Psychiatric therapy directed NFT is supposed to work by identifying different brain frequencies (from hereon out called brain rhythms) at specific locations on the scalp that differ from the general population. There is a database of the general population's brainwaves for this process called QEEG (quantitative EEG, however this is a little misleading because all EEG since digital sampling/recording is quantitative....) and you can take someone with say ADHD and compare their 10 Hz brain rhythm at the site right over the center of their head to the 10 Hz rhythm of the general population. If there is less power (power = amplitude squared) at this electrode site than the general population, a clinician might devise an NFT program to focus on the 10 hz signal at that sensor location.

p00kiethebear describes a very similar protocol for what my lab employs. For instance, we have children with a diagnosis of autism come in and watch videos or play simple games, and when the 10 Hz signal is above the threshold determined by their QEEG diagnosis, the frames will advance. It is in essence a form of guided meditation. The control that a user develops is qualitatively different from person to person. There are no clear instructions you can give someone to help them figure out how to engage a specific brain rhythm. One kid described it as imaging a hand coming out of his head. Another described peeling oranges. I seem to have a stronger 10 Hz rhythm when I imagine kung fu forms. Go figure.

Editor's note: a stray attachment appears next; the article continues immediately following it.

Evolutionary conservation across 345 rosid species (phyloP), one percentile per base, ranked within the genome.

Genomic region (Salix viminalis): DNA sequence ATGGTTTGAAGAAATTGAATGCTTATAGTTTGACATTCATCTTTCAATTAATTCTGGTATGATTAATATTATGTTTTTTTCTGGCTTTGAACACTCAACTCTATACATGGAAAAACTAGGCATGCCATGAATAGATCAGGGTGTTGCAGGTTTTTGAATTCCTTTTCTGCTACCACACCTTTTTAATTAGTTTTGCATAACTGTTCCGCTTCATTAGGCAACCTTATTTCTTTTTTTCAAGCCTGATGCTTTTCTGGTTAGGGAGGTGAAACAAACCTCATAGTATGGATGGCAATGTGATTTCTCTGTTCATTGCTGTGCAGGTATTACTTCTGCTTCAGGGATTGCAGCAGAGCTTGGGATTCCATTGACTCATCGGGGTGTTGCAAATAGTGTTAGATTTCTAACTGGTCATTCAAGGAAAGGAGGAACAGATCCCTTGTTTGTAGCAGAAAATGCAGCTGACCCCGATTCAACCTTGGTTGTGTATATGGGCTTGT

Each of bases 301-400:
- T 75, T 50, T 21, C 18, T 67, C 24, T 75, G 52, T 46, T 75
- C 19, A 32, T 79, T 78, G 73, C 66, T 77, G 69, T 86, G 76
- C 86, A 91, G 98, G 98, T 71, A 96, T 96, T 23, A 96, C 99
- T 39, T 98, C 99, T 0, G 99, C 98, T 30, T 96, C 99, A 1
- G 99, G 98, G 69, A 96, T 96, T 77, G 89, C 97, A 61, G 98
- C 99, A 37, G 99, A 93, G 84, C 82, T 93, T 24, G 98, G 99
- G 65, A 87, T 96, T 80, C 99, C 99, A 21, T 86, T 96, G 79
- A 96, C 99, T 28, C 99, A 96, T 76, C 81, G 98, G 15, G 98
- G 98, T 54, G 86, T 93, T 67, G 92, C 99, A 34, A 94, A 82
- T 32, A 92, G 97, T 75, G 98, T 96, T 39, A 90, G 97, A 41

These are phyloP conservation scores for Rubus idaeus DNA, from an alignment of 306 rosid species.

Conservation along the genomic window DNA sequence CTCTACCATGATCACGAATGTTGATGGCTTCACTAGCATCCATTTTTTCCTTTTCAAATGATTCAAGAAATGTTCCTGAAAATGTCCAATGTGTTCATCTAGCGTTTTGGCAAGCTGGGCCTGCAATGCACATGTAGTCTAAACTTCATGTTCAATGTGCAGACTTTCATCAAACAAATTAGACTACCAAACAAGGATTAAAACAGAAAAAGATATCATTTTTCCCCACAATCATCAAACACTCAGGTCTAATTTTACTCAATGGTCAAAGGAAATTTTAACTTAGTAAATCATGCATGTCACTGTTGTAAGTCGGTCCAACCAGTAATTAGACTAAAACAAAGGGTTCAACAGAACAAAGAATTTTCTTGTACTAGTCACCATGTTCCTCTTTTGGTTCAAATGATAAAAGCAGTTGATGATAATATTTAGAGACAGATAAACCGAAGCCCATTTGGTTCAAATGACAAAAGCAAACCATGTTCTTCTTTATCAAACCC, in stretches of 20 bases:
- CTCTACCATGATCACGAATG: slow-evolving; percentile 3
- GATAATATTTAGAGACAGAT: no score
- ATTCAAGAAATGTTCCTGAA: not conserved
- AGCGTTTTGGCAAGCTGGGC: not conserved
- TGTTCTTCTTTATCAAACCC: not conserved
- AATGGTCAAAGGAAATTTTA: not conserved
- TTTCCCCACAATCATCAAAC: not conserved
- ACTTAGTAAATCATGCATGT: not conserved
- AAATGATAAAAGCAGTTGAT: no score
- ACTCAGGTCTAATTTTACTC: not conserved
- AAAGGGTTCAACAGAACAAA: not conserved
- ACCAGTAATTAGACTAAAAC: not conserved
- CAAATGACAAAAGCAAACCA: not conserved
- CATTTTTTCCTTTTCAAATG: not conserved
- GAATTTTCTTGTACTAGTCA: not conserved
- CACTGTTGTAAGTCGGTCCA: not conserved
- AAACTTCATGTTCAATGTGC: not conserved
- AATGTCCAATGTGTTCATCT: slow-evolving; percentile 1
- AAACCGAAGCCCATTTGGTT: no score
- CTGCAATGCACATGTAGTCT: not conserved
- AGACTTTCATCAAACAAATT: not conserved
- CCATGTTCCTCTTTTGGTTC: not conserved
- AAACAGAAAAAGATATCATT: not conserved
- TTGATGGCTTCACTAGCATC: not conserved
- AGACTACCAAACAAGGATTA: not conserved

Conceptually, to do this sort of training at home shouldn't be too difficult. If you have the technical savy to follow the open EEG project you'll have the minimum amount of hardware needed. Definitely read up on signal processing to figure out how to best isolate a brain rhythm of interest, and minimize muscle contamination. You may honestly have more fun reading up on some of the other brain computer interface work - like learning how to control cursors on a computer screen than just trying to increase brain rhythms in a meditative like practice. Keep in mind that to gain control of more than one dimension of commands, you'll likely need multiple electrodes and stronger signal processing skills in time x frequency space. For instance with one active electrode (at minimum you also need a second reference electrode for your differential amplifier, I recommend on the earlobe, or on the maastoid bone right behind the ear - both are electrically neutral tissue), you could learn to move a cursor up or down, but not up/down & left/right, unless you are a master of multiple brain rhythms.